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Stand In Line

I will NOT "Stand In Line"

I think what some people tend to forget is that a venue and a musician have a mutual relationship.

As a Country Music Artist I write and perform Country Music. I strive to connect with my audience through my music. As I connect with people, they come out to live shows to support me.

A venue owner brings in Artists to provide entertainment for their customers. Bringing in different performers helps introduce the venue to people that come to see that particular Artist.

See the business model is set for both parties to mutually benefit. Compensation is usually involved in some form as well but isn't always the driving factor. Now you won't normally see a National Act performing at your local honkytonk because just like any form of business there are different tiers. In the same respect you won't see a guy singing karaoke in a packed out stadium. (With some exceptions haha).

Now, I'm not saying that I won't stand in line to perform at a venue. There are venues that I've been begging for years for a slot. What it actually means is that I will not be disrespected as an Artist.

I've been performing, songwriting and building my skills over quite a few years. I've recorded music in studios. I've designed merchandise and fronted the bill for it out of my pocket. I've spent unbelievable amounts of money making sure I have the best sound gear so that my fans can enjoy my performance with the best quality possible. I have crafted a stage show that people love and WILL come out to see over and over again. I've also positioned myself so that when those same people come to multiple shows, whether in the same weekend or over a few months, they will never see the same exact show. It's part of what keeps them coming out!

Now, when you first start as an Artist, you're kind of at the mercy of small venue owners. Most of them will not want to pay you, most of them will not want to have a door charge, most of them don't even want you to put out a tip jar. They feel as though they're giving you a "big break" by letting you perform for their 4 patrons who are watching the ballgame on TV and will not let the volume be turned down. Of course, the in-house sound system is absolutely terrible anyhow so it's probably best they can't hear you anyhow. Did that seem a little specific?? But once you gain a little popularity among friends, relatives and that one random guy that saw you Facebook you'll find it a little easier to book a paying gig. When you can guarantee 25 people show up a small venue owner is a lot more likely to get you in the door because that's 25 people that don't regularly show up.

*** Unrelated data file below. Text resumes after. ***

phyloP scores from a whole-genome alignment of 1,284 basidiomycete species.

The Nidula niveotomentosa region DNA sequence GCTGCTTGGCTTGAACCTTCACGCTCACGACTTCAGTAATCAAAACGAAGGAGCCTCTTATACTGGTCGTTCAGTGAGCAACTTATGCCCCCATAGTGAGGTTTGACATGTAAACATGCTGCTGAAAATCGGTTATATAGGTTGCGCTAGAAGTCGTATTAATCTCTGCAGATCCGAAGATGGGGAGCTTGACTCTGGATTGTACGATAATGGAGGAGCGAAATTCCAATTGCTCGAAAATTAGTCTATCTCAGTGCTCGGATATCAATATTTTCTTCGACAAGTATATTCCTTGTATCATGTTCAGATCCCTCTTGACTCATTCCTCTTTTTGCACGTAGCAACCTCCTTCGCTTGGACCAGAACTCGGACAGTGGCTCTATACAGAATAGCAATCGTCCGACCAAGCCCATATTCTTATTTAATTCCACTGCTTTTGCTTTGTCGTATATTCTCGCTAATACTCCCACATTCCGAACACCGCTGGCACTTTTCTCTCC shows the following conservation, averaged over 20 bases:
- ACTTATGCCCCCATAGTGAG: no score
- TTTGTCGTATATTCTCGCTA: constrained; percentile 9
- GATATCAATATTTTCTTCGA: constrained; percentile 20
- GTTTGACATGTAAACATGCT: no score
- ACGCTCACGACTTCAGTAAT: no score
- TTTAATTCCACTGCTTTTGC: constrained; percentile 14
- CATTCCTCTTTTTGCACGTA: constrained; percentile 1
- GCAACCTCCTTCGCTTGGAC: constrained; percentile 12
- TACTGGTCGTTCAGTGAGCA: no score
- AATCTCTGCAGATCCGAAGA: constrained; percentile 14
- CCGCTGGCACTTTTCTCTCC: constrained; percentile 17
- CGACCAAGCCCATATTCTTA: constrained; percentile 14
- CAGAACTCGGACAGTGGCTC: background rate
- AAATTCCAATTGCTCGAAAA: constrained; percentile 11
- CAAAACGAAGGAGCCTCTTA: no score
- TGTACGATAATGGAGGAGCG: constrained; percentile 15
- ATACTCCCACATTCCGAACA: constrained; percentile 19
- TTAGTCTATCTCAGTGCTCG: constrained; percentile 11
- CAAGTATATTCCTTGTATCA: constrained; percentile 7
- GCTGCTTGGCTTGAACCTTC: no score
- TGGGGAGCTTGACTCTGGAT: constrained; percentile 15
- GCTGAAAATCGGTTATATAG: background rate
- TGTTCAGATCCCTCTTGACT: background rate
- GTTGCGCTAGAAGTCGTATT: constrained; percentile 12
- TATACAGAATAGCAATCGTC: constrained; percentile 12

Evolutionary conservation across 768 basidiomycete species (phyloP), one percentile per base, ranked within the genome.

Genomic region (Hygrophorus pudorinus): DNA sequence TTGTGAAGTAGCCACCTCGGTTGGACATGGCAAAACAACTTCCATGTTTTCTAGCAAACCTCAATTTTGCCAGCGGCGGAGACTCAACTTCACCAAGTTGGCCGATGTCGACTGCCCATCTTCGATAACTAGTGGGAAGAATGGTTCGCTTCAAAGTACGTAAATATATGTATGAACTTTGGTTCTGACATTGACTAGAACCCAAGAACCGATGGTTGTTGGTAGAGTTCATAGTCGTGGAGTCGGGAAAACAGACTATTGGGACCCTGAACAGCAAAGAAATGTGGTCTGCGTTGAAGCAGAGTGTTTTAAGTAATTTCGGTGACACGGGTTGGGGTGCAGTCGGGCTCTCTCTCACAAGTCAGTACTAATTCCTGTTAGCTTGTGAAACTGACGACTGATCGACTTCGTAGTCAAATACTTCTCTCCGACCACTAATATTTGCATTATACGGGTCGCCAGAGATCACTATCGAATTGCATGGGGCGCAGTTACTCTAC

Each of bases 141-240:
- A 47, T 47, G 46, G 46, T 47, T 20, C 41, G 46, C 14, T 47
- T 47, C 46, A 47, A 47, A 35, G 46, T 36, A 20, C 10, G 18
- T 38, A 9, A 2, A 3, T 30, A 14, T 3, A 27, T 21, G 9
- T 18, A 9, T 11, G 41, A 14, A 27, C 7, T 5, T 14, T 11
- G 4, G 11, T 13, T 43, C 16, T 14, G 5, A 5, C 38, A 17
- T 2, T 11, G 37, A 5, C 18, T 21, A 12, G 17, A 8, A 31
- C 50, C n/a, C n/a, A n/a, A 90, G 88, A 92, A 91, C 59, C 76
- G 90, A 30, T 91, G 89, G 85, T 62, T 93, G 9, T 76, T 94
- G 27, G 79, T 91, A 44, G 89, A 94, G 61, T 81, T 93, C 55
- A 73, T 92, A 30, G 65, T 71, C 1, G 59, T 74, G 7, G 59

However, I'm not just starting out. I've been performing for years in multiple states in different levels. I've opened for National Acts more than a couple of times. I will not be walked on any longer. We can show mutual respect as two adults with a business proposition OR we will not do business together. Regardless, I won't be told to "Stand In Line" in a rude manner. Especially from a venue that is not established and does not have a following.

Now, don't get me wrong, I'm not above helping anyone. I love participating in community events and I'd love to help a business establish itself. However, when someone sends me a message that says, "get your stuff together and get in line" because they have a lot of local Acts wanting to perform there, they shouldn't be surprised when I no longer want to business with them. Not only is it rude and distasteful, it's unprofessional. It shows me that they make decisions irrationally and don't think ahead. I guarantee it will not harm my career to not perform at that bar.

So, No, I won't be standing in line. Also, I'd like to encourage others to stand up for themselves as well. I know my worth and, although I'd give a stranger the shirt off my back, I will not be disrespected.

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